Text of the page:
Sumit Singhal loves modern architecture. He comes from a family of builders who have built more than 20 projects in the last ten years near Delhi in India. He has recently started writing about the architectural projects that catch his imagination.
New Central Library in Berlin, Germany by Envés Arquitectos
May 11th, 2013 by Sumit Singhal
Article source: Envés Arquitectos
Zentral- und Landesbibliothek. General intentions: The proposal we submitted to the Competition is based in three dualities:
Open / closed: A library has become one of the few public places that still remaining affordable for citizens, where they are able to:
We conceive a library as an open, public, free and comfortable meeting place; summing up, an urban lobby.
Flexible / Partitioned. A library should be a flexible place, able to interact with a changing user (from a kid to an ancient), but simultaneously should ensure the area’s accessibility and right usage. We, particularly, called this duality as “Clever Flexibility” (opposite to the overall flexibility where any activity can be developed anywhere) and differentiate areas which program is certainly established from those whose evolution is less predictable (i.e. temporal exhibitions).
Landmark / Continuity. The library should become an activity catalyst, a landmark to be perceived from far away. But, simultaneously, it should dialogue, in a continuous way, with Tempelhof Park. In this sense we introduce two opposite concepts:
This duality let us understand the library as a vertical intensification of the park.
Basic project operations
a. We group the general accessible uses and the control spaces and we set them occupying the whole ground floor, as a great urban lobby.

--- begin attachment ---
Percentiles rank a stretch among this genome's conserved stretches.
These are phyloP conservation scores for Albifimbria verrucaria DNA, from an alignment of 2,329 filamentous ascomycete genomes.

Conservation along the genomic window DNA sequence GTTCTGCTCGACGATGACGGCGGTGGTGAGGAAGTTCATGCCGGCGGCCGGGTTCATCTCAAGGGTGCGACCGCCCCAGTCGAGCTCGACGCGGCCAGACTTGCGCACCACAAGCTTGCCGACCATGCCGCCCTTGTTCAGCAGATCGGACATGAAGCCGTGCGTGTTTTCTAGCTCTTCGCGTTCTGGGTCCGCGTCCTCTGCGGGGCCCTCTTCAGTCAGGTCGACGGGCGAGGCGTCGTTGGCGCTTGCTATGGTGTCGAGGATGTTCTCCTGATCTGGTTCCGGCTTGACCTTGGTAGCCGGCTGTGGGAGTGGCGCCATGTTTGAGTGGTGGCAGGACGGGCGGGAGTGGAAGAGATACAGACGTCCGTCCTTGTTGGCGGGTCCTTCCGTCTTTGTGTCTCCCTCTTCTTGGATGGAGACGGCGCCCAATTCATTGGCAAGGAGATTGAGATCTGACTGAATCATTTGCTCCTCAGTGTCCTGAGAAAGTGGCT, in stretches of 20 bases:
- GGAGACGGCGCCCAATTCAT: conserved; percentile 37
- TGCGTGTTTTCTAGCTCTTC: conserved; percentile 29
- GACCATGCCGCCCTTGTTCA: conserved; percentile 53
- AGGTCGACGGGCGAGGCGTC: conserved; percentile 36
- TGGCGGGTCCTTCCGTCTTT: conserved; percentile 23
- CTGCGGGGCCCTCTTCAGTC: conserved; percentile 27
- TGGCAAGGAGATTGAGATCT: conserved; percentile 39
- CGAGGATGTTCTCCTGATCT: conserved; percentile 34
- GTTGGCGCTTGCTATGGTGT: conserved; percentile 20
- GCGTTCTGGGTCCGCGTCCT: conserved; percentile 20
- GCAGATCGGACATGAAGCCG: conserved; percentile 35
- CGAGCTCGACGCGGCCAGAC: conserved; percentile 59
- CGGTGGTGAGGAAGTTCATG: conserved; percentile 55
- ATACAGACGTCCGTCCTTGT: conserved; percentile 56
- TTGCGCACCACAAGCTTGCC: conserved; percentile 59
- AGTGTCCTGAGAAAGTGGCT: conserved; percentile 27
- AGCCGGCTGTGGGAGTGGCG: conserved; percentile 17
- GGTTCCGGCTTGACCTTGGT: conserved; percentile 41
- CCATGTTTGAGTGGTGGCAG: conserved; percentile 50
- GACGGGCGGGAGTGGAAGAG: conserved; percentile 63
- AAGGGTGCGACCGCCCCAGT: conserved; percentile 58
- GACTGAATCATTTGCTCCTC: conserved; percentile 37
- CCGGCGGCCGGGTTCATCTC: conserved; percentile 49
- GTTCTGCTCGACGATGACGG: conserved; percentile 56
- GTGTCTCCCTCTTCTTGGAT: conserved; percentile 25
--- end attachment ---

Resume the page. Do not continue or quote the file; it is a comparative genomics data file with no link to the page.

b. According to the concept of “clever flexibility”, we group the places where the books are contained in an only floor, as a transitable “tectonic plate”, placing below the rest of uses which allow an easier adaptability to further program changes.
c. The permanent book storage is placed below the ground level, making easier the media preservation and control. We group the administrative places into the urban side (providing an easier public connection and a representative image of the city because of its transparency)
d. We tilt the “tectonic plate” connecting the east-side with the park height and raising the opposite side towards the city.
e. We remain empty the two opposite sides corners, clearly establishing two library entries.
f. We design the “tectonic plate” as a continuous low-slopped path through transversal ramps which enables a comfortable pedestrian accessibility as well as continuous unitary book storage, adapted to a linear thematic setup.
g. We modulate the “tectonic plate” through a trapezoidal volume, opening skylights to the north (indirect lighting the reading places)
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